Jun 14, 2019

Axios Vitals

By Caitlin Owens
Caitlin Owens

Situational awareness: Parkinson's disease costs patients, families and the U.S. government nearly $52 billion a year, according to a new report by the Michael J. Fox Foundation.

  • This is about evenly split between direct medical costs and non-medical costs like missed work, early retirement and family caregiver time.

Today's word count: 843 words, ~3 minutes.

1 big thing: What can happen with the CVS-Aetna merger

Photo: Justin Sullivan/Getty Images

Federal Judge Richard Leon is raising antitrust concerns about CVS Health's $78 billion takeover of Aetna, but legal experts say he simply doesn't have authority to nix the deal, Axios' Bob Herman reports.

Why it matters: The biggest companies in health care keep getting bigger, and critics fear anticompetitive effects — but nothing has actually slowed the industry's rapid consolidation.

Driving the news: A New York Post article claimed Leon "appears to be nearing a surprise move to block" the CVS-Aetna deal. But that isn't quite accurate.

  • "[Leon] can't stop the deal because it's already happened," said Joe Krauss, a former antitrust attorney at the Federal Trade Commission now at Hogan Lovells.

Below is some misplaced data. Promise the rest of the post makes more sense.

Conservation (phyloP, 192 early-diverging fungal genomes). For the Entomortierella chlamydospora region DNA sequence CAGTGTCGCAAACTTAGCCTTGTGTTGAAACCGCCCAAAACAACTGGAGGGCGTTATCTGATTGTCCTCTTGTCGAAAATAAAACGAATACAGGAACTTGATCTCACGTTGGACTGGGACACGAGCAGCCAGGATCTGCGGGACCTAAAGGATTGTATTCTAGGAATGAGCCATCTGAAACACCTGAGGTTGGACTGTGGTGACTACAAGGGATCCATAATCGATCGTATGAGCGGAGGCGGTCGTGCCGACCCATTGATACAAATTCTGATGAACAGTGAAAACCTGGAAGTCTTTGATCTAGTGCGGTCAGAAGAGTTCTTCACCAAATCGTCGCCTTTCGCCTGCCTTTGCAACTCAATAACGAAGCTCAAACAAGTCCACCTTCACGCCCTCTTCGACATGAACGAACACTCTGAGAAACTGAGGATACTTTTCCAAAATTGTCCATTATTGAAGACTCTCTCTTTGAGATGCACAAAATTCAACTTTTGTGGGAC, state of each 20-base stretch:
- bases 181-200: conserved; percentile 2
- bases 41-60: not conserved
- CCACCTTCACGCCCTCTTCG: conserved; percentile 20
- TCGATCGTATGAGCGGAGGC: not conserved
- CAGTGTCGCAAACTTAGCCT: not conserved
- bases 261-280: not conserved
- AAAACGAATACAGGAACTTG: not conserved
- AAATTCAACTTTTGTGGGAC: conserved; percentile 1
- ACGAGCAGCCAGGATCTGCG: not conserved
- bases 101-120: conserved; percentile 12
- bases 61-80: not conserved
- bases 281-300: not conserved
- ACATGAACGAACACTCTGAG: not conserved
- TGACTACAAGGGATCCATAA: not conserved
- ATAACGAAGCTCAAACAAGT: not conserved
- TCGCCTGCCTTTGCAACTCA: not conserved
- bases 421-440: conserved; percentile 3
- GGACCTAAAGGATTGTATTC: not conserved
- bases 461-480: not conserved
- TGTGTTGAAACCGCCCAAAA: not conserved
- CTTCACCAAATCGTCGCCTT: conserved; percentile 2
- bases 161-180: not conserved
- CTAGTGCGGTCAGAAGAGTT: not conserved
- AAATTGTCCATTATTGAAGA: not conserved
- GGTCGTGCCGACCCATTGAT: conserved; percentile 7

Details: CVS and Aetna completed their transaction last November. To satisfy antitrust concerns, the Department of Justice required Aetna to sell its Medicare prescription drug plans.

Where it stands: Leon can either approve that settlement, or "he can say the remedy was insufficient," said Andrea Agathoklis Murino, a former DOJ antitrust attorney now at Goodwin Procter. But he can't undo the merger.

  • If Leon rejects the settlement, DOJ would likely appeal or negotiate a new remedy with CVS and Aetna.
  • DOJ also could order CVS and Aetna to unwind their merger, but that process is messy, and it's never happened under the type of proceedings happening here.

Between the lines: The settlement — making Aetna sell its Medicare drug plans — wouldn't materially change the market share for those policies, nor does it address concerns of combining health insurance and drug benefits.

  • "This is a highly consolidated market," said Mike Landis, litigation director for the U.S. Public Interest Research Group, which opposed the merger. "We hope DOJ will see the light."
2. It pays to do M&A, CVS-Aetna edition

CVS and Aetna have together have spent roughly $900 million on legal and advisory fees since 2017 to get their deal approved, according to Securities and Exchange Commission filings, Bob writes.

Flashback: Lawyers and bankers reaped $1.5 billion from the failed health insurance mergers of a few years ago.

3. HHS gives employers new insurance flexibility

Employers will soon be allowed to use pre-tax dollars to subsidize their employees' individual market coverage, the Trump administration announced yesterday.

What they're saying: This policy is probably good for employers and bad for taxpayers, according to a Brookings analysis of an earlier draft of the proposal.

  • The policy doesn't ban employers from offloading their sickest workers, though it tries to limit that practice.
  • If businesses do shift the workers with the highest medical bills away from the company-sponsored health plan, that plan's premiums would go down. But the influx of sicker patients into the individual market would drive those premiums up.